Oxfam urges Australians to Help ‘Stop Hunger’ Through a Tax Deductible Donation

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International aid agency Oxfam is calling on Australians to dig deep to help its ‘Stop Hunger’ Appeal reach its target of almost $2 million before the end of the financial year.

Oxfam’s ‘Stop Hunger’ Appeal is being supported by acclaimed chef and author Kylie Kwong, who has challenged Australians to imagine life cooking recipes with only one vegetable.

International aid agency Oxfam is calling on Australians to dig deep to help its [‘Stop Hunger’ Appeal reach its target of almost $2 million before the end of the financial year. Oxfam Australia Executive Director Andrew Hewett said the appeal was aimed at helping people in some of the poorest countries in the world to have enough food to feed their families.

“A recent UN report has predicted that food prices could rise by as much as 40 per cent over the next decade. It’s estimated around a billion people around the world are already undernourished. It is vital that we act now to help stop hunger,” Mr Hewett said. Oxfam works in countries like Timor-Leste, where more than one-third of the population regularly experience food shortages at a time of the year known as the “hungry season”, which often lasts for two to three months. “Oxfam has been training people in Timor-Leste in growing food and nutrition, so that they have enough food to eat and sell, and so that their children can have a healthy diet,” Mr Hewett said. “We know that many Australian families appreciate what it’s like to be confronted with rising food prices, and Oxfam is grateful for the support Australians provide, which allows us to help people in some of the poorest countries in the world.

“We are asking all Australians to try to find a little extra before the end of this financial year and help us do more to try to stop hunger.” [Oxfam’s ‘Stop Hunger’ Appeal is being supported by acclaimed chef and author Kylie Kwong, who has challenged Australians to imagine life cooking recipes with only one vegetable.

“Many poor communities around the world are surviving on only one type of vegetable and are at severe risk of hunger and malnutrition because they do not have access to the diverse range of produce that we take for granted in Australia,” Ms Kwong said. “I passionately believe that by providing people with the skills and knowledge to grow and prepare nutritious food, we can stop hunger.”

  • $50 can provide a health-monitoring kit containing weighing scales and a thermometer to help identify children at risk of malnutrition
  • $80 can give urgent food by providing four families with vegetable seeds and trees, ensuring children have the nutrition they need to survive.
  • $196 can train 28 people in farming techniques to grow a variety of crops and increase yields.

[Donate now All donations over $2 are tax deductibleInternational aid agency Oxfam is calling on Australians to dig deep to help its [‘Stop Hunger’ Appeal reach its target of almost $2 million before the end of the financial year.

Oxfam Australia Executive Director Andrew Hewett said the appeal was aimed at helping people in some of the poorest countries in the world to have enough food to feed their families.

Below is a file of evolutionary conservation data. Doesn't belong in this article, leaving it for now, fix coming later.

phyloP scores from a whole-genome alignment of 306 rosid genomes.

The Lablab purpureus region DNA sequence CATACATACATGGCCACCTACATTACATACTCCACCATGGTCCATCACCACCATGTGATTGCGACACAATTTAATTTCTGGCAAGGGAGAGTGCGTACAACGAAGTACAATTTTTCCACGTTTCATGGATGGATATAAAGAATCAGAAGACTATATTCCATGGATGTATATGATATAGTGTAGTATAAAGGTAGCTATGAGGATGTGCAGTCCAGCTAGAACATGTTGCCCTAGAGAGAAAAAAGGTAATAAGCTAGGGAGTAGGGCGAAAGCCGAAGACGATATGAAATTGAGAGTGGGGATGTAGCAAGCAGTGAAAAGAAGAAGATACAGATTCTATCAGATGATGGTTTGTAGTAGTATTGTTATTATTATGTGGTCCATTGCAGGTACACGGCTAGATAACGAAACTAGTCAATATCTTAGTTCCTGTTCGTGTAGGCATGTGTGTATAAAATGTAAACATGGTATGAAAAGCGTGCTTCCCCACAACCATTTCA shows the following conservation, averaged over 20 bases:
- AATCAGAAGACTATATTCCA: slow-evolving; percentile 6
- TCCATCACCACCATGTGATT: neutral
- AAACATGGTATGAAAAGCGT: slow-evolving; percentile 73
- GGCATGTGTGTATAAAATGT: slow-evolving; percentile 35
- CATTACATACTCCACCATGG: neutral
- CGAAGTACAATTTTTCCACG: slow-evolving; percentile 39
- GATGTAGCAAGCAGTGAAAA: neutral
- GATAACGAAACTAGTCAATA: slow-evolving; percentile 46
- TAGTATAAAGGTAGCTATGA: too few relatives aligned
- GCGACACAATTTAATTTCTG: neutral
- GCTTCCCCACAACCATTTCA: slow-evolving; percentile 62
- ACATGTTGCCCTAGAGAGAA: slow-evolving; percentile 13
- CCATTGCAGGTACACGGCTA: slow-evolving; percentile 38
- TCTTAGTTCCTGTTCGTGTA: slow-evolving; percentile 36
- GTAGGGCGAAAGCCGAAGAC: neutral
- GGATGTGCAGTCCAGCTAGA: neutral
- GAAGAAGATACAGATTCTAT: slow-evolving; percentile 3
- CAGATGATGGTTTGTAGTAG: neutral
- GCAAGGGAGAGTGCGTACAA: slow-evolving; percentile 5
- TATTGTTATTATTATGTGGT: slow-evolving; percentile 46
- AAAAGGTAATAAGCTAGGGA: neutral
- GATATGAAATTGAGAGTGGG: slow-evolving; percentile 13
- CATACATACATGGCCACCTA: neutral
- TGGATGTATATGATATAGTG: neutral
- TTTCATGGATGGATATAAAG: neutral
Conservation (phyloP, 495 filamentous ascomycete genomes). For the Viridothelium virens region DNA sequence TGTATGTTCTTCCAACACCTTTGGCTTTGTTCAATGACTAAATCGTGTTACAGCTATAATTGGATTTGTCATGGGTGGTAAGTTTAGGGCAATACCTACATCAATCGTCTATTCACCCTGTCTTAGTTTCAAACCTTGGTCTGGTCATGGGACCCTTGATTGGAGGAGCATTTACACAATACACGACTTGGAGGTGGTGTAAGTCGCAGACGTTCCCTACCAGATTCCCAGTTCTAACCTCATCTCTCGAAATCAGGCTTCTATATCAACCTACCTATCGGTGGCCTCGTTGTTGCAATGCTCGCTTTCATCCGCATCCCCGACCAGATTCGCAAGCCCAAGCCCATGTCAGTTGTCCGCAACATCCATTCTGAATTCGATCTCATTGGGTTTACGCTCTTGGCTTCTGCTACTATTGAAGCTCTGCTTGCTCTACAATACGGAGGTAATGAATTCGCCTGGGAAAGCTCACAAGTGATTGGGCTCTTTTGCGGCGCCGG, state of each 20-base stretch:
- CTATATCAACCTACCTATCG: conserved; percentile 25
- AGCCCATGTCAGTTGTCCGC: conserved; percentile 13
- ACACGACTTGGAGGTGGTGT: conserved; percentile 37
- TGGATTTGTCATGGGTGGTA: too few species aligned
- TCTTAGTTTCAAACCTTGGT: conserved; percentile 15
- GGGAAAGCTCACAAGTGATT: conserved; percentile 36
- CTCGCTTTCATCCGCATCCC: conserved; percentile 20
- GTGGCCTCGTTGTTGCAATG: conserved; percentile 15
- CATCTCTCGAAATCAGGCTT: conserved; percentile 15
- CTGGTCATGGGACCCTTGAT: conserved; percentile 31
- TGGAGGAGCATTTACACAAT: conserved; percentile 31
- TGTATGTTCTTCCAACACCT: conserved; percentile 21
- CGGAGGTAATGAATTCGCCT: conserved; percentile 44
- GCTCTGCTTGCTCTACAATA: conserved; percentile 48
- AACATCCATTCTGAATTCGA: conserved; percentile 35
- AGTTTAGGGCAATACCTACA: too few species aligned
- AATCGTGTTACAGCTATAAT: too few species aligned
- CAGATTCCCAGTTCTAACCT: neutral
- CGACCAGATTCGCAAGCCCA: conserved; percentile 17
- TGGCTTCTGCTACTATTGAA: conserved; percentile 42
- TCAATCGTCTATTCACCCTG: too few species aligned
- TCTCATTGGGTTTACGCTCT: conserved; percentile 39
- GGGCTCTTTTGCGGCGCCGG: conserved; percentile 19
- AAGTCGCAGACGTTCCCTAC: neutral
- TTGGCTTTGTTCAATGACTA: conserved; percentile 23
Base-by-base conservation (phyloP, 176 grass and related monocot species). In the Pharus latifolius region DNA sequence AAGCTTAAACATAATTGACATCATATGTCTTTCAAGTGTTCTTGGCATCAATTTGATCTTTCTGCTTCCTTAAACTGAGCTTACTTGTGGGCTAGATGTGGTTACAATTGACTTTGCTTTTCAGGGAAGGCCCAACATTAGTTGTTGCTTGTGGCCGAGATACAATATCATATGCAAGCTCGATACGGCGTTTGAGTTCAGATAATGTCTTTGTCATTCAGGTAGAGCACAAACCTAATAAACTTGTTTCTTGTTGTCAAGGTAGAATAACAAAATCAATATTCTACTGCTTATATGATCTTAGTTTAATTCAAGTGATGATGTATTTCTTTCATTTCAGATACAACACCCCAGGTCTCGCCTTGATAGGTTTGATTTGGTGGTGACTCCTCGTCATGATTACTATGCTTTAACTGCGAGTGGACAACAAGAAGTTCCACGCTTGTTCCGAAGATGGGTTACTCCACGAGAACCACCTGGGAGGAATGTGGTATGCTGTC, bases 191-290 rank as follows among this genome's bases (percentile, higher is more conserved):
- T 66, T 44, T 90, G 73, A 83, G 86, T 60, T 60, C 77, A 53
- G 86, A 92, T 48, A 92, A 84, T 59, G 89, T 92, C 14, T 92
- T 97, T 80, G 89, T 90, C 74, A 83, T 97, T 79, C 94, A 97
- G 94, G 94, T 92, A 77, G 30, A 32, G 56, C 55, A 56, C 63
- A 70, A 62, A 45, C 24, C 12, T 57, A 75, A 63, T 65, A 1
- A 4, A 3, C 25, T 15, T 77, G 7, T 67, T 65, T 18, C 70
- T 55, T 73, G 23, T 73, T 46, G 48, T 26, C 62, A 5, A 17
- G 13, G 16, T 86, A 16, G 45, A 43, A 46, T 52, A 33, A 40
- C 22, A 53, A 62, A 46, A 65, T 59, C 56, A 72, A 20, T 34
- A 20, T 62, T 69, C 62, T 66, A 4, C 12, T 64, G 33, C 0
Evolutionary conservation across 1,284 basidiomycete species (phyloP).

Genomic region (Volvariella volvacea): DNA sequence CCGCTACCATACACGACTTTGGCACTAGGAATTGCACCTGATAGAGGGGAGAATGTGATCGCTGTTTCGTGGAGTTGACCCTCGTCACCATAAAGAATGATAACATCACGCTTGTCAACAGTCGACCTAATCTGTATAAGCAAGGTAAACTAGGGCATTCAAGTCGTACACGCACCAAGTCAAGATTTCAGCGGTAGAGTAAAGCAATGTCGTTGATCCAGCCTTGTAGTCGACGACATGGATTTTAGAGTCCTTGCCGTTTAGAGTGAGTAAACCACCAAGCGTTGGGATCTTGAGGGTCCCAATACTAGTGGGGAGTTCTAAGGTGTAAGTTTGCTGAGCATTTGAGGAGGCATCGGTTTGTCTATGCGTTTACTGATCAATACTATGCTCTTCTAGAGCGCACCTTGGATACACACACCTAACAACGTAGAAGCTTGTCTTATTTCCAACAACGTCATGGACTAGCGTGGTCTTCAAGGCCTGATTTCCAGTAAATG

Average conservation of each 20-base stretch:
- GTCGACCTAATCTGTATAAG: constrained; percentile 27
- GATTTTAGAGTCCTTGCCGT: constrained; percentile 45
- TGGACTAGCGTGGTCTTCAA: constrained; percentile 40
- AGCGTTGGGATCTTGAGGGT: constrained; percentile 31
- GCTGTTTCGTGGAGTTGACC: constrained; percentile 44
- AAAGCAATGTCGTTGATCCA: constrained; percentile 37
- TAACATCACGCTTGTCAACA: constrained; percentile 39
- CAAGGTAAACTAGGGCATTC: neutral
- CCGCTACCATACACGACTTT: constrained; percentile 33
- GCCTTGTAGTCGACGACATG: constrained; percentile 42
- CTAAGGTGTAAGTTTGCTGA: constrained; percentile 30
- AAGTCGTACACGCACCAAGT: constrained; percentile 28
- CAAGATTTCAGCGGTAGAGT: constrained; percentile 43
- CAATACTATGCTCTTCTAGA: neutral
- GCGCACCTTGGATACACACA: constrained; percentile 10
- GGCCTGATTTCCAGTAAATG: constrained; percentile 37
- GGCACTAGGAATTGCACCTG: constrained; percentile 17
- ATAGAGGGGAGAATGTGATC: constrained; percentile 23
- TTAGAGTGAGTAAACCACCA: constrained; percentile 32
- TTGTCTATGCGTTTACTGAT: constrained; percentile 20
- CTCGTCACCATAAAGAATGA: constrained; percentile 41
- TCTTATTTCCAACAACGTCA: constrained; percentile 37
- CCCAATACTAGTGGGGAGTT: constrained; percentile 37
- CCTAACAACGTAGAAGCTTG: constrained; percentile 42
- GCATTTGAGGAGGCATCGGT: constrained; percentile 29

“A recent UN report has predicted that food prices could rise by as much as 40 per cent over the next decade. It’s estimated around a billion people around the world are already undernourished. It is vital that we act now to help stop hunger,” Mr Hewett said.

Oxfam works in countries like Timor-Leste, where more than one-third of the population regularly experience food shortages at a time of the year known as the “hungry season”, which often lasts for two to three months.

“Oxfam has been training people in Timor-Leste in growing food and nutrition, so that they have enough food to eat and sell, and so that their children can have a healthy diet,” Mr Hewett said.

“We know that many Australian families appreciate what it’s like to be confronted with rising food prices, and Oxfam is grateful for the support Australians provide, which allows us to help people in some of the poorest countries in the world.

“We are asking all Australians to try to find a little extra before the end of this financial year and help us do more to try to stop hunger.”

[Oxfam’s ‘Stop Hunger’ Appeal is being supported by acclaimed chef and author Kylie Kwong, who has challenged Australians to imagine life cooking recipes with only one vegetable.

“Many poor communities around the world are surviving on only one type of vegetable and are at severe risk of hunger and malnutrition because they do not have access to the diverse range of produce that we take for granted in Australia,” Ms Kwong said.    

“I passionately believe that by providing people with the skills and knowledge to grow and prepare nutritious food, we can stop hunger.”

  • $50 can provide a health-monitoring kit containing weighing scales and a thermometer to help identify children at risk of malnutrition
  • $80 can give urgent food by providing four families with vegetable seeds and trees, ensuring children have the nutrition they need to survive.
  • $196 can train 28 people in farming techniques to grow a variety of crops and increase yields.

[Donate now

All donations over $2 are tax deductible

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Sunita Bose
Oxfam Australia
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